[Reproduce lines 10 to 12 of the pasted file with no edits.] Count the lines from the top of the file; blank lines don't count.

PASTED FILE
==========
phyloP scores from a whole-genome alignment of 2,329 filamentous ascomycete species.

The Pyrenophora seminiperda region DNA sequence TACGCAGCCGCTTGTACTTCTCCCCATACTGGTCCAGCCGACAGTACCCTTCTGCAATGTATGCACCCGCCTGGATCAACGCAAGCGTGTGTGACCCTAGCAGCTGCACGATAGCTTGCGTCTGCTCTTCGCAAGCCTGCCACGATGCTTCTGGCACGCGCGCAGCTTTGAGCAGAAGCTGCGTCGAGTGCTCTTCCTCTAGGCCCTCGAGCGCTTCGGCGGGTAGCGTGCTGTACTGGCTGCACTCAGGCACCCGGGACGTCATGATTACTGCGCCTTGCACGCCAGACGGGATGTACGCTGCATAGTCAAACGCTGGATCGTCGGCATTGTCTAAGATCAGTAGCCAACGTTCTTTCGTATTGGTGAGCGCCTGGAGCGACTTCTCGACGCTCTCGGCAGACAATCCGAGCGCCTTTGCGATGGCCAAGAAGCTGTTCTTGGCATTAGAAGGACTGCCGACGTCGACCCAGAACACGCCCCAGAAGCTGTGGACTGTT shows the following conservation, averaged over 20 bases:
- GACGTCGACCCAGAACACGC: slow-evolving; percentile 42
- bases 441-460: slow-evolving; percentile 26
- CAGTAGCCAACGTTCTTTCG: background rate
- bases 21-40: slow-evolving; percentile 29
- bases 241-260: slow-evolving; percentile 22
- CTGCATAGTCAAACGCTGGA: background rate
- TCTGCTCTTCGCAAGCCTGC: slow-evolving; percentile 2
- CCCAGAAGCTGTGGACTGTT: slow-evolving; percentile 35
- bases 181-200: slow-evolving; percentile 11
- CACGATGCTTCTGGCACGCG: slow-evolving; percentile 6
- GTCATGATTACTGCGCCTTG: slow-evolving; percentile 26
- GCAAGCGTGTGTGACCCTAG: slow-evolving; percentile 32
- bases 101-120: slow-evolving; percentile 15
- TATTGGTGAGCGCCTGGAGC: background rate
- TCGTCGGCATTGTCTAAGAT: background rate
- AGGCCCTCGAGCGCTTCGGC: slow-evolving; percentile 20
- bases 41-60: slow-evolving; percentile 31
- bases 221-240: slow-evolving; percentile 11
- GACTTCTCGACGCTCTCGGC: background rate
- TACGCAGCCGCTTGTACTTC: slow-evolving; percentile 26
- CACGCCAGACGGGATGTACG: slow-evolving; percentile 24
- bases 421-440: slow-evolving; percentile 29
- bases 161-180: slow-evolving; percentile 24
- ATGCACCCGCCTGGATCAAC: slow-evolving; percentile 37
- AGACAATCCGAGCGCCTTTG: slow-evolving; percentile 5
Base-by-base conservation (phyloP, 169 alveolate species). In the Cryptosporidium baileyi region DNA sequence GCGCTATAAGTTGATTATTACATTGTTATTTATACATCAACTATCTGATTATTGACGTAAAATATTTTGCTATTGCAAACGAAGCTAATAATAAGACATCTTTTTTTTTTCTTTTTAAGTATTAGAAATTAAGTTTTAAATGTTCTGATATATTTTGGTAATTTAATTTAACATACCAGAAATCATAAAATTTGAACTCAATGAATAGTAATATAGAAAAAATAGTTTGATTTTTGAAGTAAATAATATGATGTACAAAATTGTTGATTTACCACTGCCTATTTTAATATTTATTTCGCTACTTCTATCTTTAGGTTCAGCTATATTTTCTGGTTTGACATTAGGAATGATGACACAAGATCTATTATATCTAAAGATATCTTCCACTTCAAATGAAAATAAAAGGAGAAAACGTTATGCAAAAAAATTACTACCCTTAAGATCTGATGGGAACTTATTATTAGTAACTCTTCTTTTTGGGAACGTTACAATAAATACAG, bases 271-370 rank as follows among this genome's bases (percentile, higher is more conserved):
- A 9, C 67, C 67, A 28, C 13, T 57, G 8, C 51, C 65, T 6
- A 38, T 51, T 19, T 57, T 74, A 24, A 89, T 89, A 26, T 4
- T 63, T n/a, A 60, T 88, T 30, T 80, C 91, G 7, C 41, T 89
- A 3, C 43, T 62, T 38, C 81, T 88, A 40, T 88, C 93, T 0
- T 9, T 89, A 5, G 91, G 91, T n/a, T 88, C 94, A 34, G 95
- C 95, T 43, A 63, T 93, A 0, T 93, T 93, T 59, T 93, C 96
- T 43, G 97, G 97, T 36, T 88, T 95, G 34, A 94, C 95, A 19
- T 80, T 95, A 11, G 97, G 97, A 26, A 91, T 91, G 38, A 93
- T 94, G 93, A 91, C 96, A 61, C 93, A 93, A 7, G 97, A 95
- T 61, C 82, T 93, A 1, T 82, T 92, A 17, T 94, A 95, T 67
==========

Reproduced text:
- CCCAGAAGCTGTGGACTGTT: slow-evolving; percentile 35
- bases 181-200: slow-evolving; percentile 11
- CACGATGCTTCTGGCACGCG: slow-evolving; percentile 6